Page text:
How to Take Full Advantage of Puerto Rico's El Yunque Rain Forest
If your idea of a successful Puerto Rican vacation sounds like relaxing by the turquoise waters of San Juan while sipping on pitorro, you're definitely not wrong. The Island of Enchantment offers some of the best beaches and booze you'll find anywhere in the sun-soaked Caribbean. But sometimes, as rest-seeking connoisseurs of alcohol, we forget that there is so much more to vacation than doing nothing and getting buzzed.
Puerto Rico is home to 28,000-acre El Yunque National Forest, the only tropical rain forest protected by the United States National Forest System. This park holds one of the most intricate and well-studied ecosystems in the country, let alone the planet. While many Puerto Rican locals regard the majestic area as one of the island's top treasures, it's the tourists that frequently forget to take advantage of nature's most beautiful and untapped resources.
Rain Forest Tours
There are dozens of different tour options to explore the wonders of El Yunque, but beginners and first-timers will certainly want to find one that includes the La Mina and Big Tree trails to the rain forest's famed La Mina waterfall. While it's undoubtedly the most "touristy" of options, it guarantees that you (and anyone who may be a bit out of shape) see a little bit of everything the rain forest has to offer: oversized trees and leaves, intricate spider webs, soothing streams and Instagram-worthy watering holes.
On the way down, you'll definitely want to make a pit stop at Yokahu Observation Tower. The 360 degree views of the North Atlantic Ocean, sharp valleys and foliage-covered mountains are surely why iPhone added its panoramic photo feature.
Skip the zip line offerings, as they're said to be quite uneventful, but don't skip the chance to grab a fresh coconut water at one of two family-run bodegas in the mountains. It's the hydration you'll need to get you through any other challenging treks you have in store that day.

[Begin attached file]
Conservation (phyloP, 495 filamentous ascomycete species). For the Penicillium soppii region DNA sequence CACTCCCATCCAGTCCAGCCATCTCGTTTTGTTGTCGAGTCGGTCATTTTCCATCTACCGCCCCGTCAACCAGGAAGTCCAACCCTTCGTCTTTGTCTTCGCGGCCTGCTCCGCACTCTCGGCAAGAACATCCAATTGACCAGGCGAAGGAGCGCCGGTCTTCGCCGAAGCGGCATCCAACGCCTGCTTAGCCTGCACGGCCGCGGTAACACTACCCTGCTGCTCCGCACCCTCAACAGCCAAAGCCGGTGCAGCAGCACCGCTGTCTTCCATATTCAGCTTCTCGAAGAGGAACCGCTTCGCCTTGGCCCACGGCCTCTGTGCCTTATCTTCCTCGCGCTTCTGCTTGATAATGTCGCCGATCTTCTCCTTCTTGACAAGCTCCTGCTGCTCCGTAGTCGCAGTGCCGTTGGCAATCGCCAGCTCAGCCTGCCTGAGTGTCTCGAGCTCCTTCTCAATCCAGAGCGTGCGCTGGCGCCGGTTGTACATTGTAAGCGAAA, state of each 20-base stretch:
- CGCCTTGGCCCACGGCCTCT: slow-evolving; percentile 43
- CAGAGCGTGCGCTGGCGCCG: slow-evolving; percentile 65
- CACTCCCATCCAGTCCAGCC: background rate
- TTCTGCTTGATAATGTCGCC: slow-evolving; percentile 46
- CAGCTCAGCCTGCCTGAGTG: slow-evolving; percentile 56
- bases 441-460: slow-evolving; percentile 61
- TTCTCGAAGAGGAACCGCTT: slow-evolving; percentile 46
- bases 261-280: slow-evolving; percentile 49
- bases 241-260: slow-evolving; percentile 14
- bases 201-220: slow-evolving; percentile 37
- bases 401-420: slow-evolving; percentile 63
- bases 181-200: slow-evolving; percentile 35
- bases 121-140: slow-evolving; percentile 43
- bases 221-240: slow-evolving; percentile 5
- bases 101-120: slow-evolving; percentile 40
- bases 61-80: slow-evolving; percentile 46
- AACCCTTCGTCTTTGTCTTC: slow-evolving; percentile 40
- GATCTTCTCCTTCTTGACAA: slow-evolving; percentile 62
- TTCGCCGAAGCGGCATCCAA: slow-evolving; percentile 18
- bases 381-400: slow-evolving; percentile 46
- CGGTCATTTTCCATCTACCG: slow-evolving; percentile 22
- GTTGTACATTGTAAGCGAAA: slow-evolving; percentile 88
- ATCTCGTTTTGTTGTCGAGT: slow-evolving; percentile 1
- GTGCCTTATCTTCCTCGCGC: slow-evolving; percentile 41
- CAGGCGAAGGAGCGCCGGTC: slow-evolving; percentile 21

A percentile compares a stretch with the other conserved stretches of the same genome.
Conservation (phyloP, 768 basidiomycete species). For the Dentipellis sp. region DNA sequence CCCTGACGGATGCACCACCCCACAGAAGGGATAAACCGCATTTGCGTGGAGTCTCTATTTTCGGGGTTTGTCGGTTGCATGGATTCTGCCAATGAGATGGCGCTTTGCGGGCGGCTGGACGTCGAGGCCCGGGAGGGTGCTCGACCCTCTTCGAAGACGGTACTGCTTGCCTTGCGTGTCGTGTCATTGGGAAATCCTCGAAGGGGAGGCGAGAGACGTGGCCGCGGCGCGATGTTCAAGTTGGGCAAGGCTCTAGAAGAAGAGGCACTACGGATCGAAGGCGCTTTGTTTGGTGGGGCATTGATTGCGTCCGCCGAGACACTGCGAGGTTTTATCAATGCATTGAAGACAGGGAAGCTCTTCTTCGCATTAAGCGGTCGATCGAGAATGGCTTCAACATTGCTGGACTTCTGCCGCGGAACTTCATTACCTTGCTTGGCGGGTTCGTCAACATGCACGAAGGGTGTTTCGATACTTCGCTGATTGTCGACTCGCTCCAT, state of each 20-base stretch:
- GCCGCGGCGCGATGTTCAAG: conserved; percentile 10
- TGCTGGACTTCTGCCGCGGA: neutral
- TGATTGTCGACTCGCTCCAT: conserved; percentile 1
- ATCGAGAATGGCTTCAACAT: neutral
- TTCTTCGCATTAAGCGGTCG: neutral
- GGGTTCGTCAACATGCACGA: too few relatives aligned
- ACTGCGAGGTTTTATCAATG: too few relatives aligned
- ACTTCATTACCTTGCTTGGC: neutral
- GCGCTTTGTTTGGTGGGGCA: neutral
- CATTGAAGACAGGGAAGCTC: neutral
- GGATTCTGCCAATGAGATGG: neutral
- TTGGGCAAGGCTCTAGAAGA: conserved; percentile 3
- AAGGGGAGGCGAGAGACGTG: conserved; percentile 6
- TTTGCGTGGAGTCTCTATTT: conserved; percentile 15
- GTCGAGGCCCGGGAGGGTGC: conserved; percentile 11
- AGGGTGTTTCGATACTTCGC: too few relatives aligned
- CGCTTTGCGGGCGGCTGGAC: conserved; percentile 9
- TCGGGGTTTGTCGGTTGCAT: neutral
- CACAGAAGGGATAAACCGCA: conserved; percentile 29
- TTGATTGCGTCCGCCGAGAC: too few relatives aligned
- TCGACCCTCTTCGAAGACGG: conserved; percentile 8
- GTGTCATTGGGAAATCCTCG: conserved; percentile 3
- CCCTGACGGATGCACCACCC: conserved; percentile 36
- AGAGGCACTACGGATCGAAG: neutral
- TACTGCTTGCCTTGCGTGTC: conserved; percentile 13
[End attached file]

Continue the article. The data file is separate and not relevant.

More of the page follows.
Rain Forest Food
A favorite of locals, Luquillo Beach's tattered "kioskos" may project a feeling of impoverishment, but hidden gems like authentic food and homemade souvenirs exist beyond the their unforgiving exteriors.
The El Yunque-adjacent strip offers some of the most delicious, locally sourced cuisine on the island, including meats and produce farmed from the rain forest itself. La Parrilla's renowned seafood mofongo, loaded with fresh lobster, shrimp, calamari, mussels, clams and scallops, is a highlight, as well as the diverse, fruit-heavy cocktails served at the locale's many outdoor bars.
After taking a photo in front of picture-perfect Luquillo Beach, which boasts LA-esque palm trees and a curved pier with one of the prettiest views on the island (ocean on one side, rain forest on the other), you may want to make dinner reservations at Rio Grande's Root & Bone pop-up for a more refined island dining experience.
Also committed to utilizing local ingredients, the restaurant sources its menu components from nearby farmers. Whether it's freshwater shrimp the size of your forearm (pictured above) or ripe produce to create a grilled watermelon salad, the culinary staff offers cuisine that not only honors the rain forest, but stays true to Top Chef alums Jeff McInnis and Janine Booth's southern-inspired menu.
Rain Forest Lodging
Those seeking a nature escape from the hustle and bustle of Puerto Rico's capital should choose to stay in the island's Northeast districts that surround El Yunque. As a way to juggle ocean time with excursions, the Wyndham Grand Rio Mar offers the best of both worlds with a chair and umbrella-lined beach, three pools, two golf courses, 13 tennis courts, a spa and even a mini-casino; all set among El Yunque's emerald green backdrop. Half of its rooms also have unobstructed views of the rain forest from their balconies, leaving you to feel entirely one with the sights of fog-lined mountains and sounds of singing coquís (tree frogs).
The hotel also boasts an on-site tour group (Rico Sun Tours) to plan any day trips into El Yunque. For those who demand the comforts and air conditioning of a tour bus, this is truly the best way to see Puerto Rico's natural beauty up close and personal, all without the fear of getting lost, excessively hot or requiring the emergency assistance of a park ranger.